The book, in the form known as the codex that we recognize today, has served since the fifth century as the primary container for disseminating knowledge within Western culture. Although the means of forming letters and adhering them to various surfaces has significantly evolved, the basic book format has remained fairly constant until the last few decades. As the twenty-first century winds up its second decade, keeping up with the evolution of knowledge itself, along with the means/manner of its evolving containers—is a daunting task.
The BASIRA Project, made possible by today’s digital humanities technologies, examines the visual culture of books during the Renaissance—the period when moveable type and the printing press generated the last large change in the book as a knowledge container. How might social responses and adaptations revealed in art from that time apply to the present?
One does not have to search far to find a book in a work of Renaissance art. Books are featured in paintings, sculptures, illuminations, reliefs and prints, and in contexts both sacred and secular. Unlike other objects that have received their iconographical due, books (perhaps because of their ubiquity) have not yet been commented upon in detail in the scholarly iconographical literature of art history.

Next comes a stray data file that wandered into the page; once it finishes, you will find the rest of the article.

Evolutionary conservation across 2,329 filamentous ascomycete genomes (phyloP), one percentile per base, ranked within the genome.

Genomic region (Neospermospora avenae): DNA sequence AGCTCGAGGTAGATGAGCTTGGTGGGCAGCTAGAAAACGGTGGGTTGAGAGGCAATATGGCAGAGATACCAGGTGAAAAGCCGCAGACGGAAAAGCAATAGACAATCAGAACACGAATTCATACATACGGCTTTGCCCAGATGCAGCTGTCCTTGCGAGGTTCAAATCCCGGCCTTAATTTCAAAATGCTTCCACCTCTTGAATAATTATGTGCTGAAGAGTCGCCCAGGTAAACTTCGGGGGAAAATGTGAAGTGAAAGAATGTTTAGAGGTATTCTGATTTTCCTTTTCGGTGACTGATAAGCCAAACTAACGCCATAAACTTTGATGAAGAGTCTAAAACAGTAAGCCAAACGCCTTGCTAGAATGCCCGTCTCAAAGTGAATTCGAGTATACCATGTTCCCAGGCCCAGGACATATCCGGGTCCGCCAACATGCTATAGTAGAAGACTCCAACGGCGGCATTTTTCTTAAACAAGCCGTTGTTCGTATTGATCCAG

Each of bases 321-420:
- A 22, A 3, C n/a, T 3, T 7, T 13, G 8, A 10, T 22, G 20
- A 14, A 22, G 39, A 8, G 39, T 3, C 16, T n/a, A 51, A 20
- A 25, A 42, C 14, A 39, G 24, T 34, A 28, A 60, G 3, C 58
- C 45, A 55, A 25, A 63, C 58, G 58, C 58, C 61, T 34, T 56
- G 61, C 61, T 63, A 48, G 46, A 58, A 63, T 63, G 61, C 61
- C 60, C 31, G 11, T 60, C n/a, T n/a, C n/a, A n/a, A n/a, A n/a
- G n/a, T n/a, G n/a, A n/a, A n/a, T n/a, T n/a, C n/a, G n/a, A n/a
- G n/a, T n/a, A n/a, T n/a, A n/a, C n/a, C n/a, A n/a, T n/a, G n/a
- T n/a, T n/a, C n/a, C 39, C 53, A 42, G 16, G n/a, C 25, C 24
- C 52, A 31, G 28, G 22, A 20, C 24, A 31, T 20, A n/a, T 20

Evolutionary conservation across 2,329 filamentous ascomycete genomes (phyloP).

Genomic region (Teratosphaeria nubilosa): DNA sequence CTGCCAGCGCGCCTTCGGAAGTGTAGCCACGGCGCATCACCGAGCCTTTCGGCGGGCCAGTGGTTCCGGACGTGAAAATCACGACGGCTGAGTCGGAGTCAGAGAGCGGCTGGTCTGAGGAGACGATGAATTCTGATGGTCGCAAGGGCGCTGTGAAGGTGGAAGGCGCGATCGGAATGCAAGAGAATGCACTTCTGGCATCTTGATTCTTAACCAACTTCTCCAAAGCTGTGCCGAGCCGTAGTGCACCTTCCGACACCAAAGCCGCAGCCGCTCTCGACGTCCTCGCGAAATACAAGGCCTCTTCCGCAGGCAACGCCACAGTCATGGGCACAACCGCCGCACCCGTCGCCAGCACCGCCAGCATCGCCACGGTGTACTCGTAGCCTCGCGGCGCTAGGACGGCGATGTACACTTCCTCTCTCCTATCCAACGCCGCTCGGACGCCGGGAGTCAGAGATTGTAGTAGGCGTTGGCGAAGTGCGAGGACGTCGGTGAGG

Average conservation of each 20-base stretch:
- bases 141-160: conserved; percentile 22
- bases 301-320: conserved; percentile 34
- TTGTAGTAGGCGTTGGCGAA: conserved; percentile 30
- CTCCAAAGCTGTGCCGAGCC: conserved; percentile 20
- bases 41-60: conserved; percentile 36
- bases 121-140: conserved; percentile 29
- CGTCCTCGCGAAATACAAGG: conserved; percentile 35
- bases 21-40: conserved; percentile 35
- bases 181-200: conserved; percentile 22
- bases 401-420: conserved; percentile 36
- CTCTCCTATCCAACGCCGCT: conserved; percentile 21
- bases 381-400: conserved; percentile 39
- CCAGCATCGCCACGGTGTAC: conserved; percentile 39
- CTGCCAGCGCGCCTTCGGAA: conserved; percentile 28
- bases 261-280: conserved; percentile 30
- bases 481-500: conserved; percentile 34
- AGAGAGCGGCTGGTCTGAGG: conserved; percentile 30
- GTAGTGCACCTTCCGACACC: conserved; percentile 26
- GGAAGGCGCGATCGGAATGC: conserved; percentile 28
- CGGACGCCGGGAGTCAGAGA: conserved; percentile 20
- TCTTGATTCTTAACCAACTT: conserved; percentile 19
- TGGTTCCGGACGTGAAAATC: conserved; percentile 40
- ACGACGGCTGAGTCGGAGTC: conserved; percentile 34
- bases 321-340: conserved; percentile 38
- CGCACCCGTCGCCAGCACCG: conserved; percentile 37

Operating in a border zone between art history and the history of the book, the BASIRA team hopes to to detect patterns not yet explored by assembling a searchable database of works of Renaissance art that depict books. This endeavor is made possible by the current widespread availability of visual records and database software.
What might we learn from studying and categorizing images of people using and holding books? Might this inform our understanding of contemporary re-formations of containers of knowledge? Once the book was no longer an edition of one, did it feature less prominently in works of art, and what does that tell us? This display describes the methods developed for the BASIRA Project and invites your perspectives, insights, and suggestions.